Greywater is waste water from showers, baths, washbasins, washing machines and kitchen sinks. You can collect it from some or all of these sources and, after treatment, use around the home for purposes that do not require drinking water quality such as toilet flushing or garden watering. However, water from kitchen sinks and washing machines tend to be more contaminated than shower etc and so should not be used as a source of grey water unless you are thinking about a more complex treatment system.
The final use of the recycled water is really important to consider. If you have low flush toilets, no garden, or are the type of family that rarely washes the car, then looking at new grey water recycling systems should be a low priority.
The pie chart below sets out average use for the UK. The only segment that shines out for grey water use is the toilet flushing. Given that water use can be radically reduced (around 50%) by using equipment like Interflush or Mecon variable flushes the figures that you can affect by recycling water are quite minimal.
Currently there are no regulations to cover the quality of reused water. Although there are some national standards relating to reused water that have been developed by the British Standard Institute and these would require a system that has:
• a tank for storing the treated water;
• a pump;
• a distribution system for transporting the treated water to where it is needed; and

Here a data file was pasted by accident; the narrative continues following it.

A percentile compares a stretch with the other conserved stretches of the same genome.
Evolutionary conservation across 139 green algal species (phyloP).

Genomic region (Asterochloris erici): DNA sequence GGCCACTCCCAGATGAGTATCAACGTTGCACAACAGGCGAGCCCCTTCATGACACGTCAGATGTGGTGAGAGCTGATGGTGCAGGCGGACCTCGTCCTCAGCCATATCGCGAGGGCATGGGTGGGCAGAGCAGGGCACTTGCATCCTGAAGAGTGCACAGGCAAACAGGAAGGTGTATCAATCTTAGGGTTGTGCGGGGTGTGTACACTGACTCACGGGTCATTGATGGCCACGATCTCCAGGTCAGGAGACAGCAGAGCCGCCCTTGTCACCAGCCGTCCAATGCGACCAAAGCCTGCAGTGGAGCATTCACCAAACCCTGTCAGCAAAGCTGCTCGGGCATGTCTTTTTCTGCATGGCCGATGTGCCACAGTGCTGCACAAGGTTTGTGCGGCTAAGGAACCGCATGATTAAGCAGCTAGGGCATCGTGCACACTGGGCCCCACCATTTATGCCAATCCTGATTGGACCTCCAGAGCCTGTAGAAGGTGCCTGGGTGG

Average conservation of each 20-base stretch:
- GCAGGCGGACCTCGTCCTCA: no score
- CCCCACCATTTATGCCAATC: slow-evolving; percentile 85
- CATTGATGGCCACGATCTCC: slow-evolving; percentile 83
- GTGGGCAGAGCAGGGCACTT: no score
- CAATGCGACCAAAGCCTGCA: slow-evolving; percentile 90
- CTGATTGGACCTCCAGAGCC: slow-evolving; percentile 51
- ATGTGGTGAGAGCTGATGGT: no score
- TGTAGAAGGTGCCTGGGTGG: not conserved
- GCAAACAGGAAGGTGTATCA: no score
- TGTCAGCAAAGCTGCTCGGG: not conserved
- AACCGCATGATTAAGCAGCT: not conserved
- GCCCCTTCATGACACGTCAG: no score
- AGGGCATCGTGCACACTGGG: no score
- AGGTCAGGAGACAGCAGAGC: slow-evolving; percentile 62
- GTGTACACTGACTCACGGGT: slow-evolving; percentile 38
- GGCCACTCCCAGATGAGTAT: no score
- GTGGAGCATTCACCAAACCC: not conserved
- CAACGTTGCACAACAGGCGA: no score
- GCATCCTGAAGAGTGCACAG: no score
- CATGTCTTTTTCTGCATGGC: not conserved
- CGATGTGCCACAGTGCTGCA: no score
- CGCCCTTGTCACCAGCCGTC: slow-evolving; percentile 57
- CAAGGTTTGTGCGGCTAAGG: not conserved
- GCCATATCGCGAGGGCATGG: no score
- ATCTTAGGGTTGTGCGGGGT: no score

• some sort of treatment.
So if you are to store the water then a more complex (and hence expensive) system is required. This is because untreated greywater deteriorates rapidly in storage.This rapid deterioration occurs because greywater is often warm and rich in organic matter such as skin particles, hair, soap and detergents. This warm, nutrient-rich water provides ideal conditions for bacteria to multiply, resulting in odour problems and poor water quality. Greywater may also contain harmful bacteria, which could present a health risk without adequate water treatment or with inappropriate use. The risk of inappropriate use is higher where children have access to the water.
Do not worry, though, as it is possible to reuse greywater without any treatment provided that the water is not stored for long before use. For example, once bath water has cooled, it can be used directly to water the garden. Very simple devices are available to make this practical. Among these is the ‘WaterGreen’ by Droughtbuster UK Ltd , which is essentially a hose pipe with a small hand pump to create a siphon. This allows cooled bath water to be taken directly from the bath and sent through the hose to the garden. Using greywater in this way may not suit everyone, but it does provide an inexpensive and easy way of saving water and avoids greywater storage issues. It is particularly useful for keen gardeners when water use restrictions are in place. Experts usually advise that greywater should not be used on fruit or vegetable crops.
Other equipment is designed to reuse greywater direct from a sealed main drainage system. For example, a valve can be fitted to an external waste pipe that drains water from the bath or shower. This valve can be used to direct greywater to a water butt where, once cooled, it can be used for garden irrigation. An example of this type of valve is the ‘Water Two’ valve, which can be fitted to existing piping and switched to either divert greywater to a drain or to storage.
Our advice therefore would be to think about water use and to reduce consumption as the first course of action. Once this has been minimised, then you can re-assess what your demands are and then see if grey water use is right for you. Note that rain water harvesting and use might be a better option than grey water use.